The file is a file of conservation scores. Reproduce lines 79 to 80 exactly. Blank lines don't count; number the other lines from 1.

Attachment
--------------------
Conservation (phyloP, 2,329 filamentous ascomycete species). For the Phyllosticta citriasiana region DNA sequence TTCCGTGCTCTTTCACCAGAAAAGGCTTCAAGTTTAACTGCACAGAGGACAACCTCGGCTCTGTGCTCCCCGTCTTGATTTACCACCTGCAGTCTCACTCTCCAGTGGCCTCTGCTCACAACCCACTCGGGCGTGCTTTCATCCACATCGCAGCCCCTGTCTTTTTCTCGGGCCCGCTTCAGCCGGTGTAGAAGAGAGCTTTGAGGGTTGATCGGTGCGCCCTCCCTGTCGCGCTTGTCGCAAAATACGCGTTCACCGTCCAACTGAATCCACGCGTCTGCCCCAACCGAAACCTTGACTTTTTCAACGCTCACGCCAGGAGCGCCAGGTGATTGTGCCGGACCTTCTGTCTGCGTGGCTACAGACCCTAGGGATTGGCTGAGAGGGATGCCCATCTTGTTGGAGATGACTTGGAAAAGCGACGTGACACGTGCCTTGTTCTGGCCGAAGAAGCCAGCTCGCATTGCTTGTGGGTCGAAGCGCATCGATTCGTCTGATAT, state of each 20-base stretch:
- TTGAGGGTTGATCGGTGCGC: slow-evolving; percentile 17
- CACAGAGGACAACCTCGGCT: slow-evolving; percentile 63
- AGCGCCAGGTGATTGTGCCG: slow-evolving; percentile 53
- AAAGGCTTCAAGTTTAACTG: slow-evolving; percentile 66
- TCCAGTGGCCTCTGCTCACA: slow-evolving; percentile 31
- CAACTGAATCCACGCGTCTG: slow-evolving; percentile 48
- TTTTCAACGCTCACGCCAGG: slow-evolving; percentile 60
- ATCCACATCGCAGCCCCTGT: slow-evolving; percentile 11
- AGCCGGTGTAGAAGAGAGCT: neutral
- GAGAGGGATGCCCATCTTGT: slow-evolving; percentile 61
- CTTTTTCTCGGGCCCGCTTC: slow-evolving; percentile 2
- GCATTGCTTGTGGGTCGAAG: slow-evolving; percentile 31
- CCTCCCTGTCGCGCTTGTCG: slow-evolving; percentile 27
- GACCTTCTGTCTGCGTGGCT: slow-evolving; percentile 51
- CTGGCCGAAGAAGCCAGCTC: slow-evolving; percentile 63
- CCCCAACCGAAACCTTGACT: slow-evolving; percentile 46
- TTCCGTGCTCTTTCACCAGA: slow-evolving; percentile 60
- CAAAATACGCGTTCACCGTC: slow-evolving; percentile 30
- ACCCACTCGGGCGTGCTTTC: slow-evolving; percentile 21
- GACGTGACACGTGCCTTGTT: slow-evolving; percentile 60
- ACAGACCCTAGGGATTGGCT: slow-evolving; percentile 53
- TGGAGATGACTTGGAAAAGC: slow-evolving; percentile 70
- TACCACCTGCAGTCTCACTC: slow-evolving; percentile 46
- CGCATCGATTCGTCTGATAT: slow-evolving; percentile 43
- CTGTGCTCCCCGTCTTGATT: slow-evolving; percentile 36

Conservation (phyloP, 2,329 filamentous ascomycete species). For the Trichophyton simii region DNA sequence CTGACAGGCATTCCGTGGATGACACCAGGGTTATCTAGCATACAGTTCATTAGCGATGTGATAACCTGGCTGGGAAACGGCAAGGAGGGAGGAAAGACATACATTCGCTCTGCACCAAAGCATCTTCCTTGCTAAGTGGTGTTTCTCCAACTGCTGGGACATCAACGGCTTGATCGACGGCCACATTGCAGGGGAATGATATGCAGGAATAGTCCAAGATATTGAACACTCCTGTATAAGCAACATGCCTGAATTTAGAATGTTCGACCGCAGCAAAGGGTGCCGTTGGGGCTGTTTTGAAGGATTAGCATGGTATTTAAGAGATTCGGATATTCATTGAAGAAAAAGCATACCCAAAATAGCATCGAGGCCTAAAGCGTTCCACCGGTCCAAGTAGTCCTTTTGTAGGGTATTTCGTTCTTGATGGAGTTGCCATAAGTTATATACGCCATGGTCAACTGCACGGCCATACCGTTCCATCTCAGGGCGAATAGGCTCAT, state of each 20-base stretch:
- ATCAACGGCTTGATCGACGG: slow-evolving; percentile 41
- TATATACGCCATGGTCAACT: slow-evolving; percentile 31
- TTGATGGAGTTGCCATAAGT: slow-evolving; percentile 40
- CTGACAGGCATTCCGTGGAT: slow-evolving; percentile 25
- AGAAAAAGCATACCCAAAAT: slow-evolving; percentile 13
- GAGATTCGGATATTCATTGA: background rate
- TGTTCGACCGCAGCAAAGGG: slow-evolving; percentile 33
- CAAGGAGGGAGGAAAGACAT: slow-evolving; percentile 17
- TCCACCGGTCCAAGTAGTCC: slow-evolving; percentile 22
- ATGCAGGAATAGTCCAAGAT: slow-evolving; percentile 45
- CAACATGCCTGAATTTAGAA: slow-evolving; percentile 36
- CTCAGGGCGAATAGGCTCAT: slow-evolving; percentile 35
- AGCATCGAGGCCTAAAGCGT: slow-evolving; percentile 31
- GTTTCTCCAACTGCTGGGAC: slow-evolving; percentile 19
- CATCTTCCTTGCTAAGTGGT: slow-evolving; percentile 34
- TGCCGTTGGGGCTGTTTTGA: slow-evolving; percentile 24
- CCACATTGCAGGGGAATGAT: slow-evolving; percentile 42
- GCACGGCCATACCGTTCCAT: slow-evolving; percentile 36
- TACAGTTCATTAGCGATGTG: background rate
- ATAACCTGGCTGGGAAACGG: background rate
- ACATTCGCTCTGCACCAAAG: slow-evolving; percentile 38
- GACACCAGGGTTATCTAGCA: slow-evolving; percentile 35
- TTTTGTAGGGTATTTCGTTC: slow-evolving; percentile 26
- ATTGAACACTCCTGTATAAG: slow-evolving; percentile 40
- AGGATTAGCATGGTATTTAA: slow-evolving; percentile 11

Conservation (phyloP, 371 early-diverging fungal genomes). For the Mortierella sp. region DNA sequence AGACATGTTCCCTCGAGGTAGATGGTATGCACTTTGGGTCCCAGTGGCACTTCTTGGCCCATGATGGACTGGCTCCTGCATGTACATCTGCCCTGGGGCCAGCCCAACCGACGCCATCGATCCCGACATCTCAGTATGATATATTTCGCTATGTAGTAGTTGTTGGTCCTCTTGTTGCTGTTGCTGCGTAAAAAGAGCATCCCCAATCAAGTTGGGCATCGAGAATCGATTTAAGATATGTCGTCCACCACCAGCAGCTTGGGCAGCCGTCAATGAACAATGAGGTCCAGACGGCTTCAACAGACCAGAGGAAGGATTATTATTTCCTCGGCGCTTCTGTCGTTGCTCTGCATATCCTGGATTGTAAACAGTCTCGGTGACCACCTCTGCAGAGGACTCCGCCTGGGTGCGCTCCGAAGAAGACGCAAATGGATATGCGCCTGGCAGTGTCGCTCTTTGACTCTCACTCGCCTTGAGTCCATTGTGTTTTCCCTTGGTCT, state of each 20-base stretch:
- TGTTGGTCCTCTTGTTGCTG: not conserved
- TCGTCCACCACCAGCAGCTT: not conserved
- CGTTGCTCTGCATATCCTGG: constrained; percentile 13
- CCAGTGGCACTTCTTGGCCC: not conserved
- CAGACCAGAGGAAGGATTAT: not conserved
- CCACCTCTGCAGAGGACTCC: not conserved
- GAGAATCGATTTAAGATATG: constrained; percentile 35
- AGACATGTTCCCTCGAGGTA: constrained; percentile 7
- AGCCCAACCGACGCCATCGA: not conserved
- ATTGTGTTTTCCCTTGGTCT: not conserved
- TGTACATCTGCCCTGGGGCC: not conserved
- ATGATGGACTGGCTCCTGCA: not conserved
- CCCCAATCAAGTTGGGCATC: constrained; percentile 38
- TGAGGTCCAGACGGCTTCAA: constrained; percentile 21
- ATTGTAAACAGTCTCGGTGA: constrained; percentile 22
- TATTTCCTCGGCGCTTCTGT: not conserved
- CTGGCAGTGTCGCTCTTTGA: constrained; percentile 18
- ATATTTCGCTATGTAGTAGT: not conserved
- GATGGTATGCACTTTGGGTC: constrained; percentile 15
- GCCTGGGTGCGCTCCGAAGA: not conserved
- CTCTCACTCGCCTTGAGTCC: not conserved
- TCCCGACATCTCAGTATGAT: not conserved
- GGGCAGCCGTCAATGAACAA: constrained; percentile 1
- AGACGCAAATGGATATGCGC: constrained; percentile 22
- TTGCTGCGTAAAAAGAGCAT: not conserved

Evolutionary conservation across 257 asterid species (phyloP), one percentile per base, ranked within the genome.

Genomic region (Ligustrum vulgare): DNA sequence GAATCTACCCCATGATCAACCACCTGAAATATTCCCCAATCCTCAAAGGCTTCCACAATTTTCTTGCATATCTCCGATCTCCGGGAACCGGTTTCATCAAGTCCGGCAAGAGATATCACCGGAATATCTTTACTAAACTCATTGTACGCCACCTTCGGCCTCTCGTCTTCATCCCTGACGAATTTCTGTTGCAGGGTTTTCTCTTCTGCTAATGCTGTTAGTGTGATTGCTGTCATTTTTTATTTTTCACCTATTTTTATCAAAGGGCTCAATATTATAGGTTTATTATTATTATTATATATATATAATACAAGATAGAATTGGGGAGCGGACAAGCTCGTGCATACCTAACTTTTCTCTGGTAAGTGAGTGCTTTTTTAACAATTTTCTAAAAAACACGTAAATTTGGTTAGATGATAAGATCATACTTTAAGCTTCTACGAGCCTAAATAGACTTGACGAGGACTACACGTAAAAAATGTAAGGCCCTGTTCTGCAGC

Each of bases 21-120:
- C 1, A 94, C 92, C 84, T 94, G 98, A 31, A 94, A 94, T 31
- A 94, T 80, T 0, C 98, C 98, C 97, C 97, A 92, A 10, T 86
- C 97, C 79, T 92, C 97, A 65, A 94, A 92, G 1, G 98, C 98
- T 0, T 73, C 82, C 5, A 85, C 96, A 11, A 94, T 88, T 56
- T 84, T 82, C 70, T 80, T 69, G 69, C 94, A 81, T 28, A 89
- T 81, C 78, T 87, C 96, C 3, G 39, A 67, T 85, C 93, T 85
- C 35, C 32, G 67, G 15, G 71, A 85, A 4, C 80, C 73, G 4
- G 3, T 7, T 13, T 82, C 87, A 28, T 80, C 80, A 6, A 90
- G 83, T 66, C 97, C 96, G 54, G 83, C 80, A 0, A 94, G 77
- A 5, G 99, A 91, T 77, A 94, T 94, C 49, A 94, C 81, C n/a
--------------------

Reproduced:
Evolutionary conservation across 257 asterid species (phyloP), one percentile per base, ranked within the genome.

Genomic region (Ligustrum vulgare): DNA sequence GAATCTACCCCATGATCAACCACCTGAAATATTCCCCAATCCTCAAAGGCTTCCACAATTTTCTTGCATATCTCCGATCTCCGGGAACCGGTTTCATCAAGTCCGGCAAGAGATATCACCGGAATATCTTTACTAAACTCATTGTACGCCACCTTCGGCCTCTCGTCTTCATCCCTGACGAATTTCTGTTGCAGGGTTTTCTCTTCTGCTAATGCTGTTAGTGTGATTGCTGTCATTTTTTATTTTTCACCTATTTTTATCAAAGGGCTCAATATTATAGGTTTATTATTATTATTATATATATATAATACAAGATAGAATTGGGGAGCGGACAAGCTCGTGCATACCTAACTTTTCTCTGGTAAGTGAGTGCTTTTTTAACAATTTTCTAAAAAACACGTAAATTTGGTTAGATGATAAGATCATACTTTAAGCTTCTACGAGCCTAAATAGACTTGACGAGGACTACACGTAAAAAATGTAAGGCCCTGTTCTGCAGC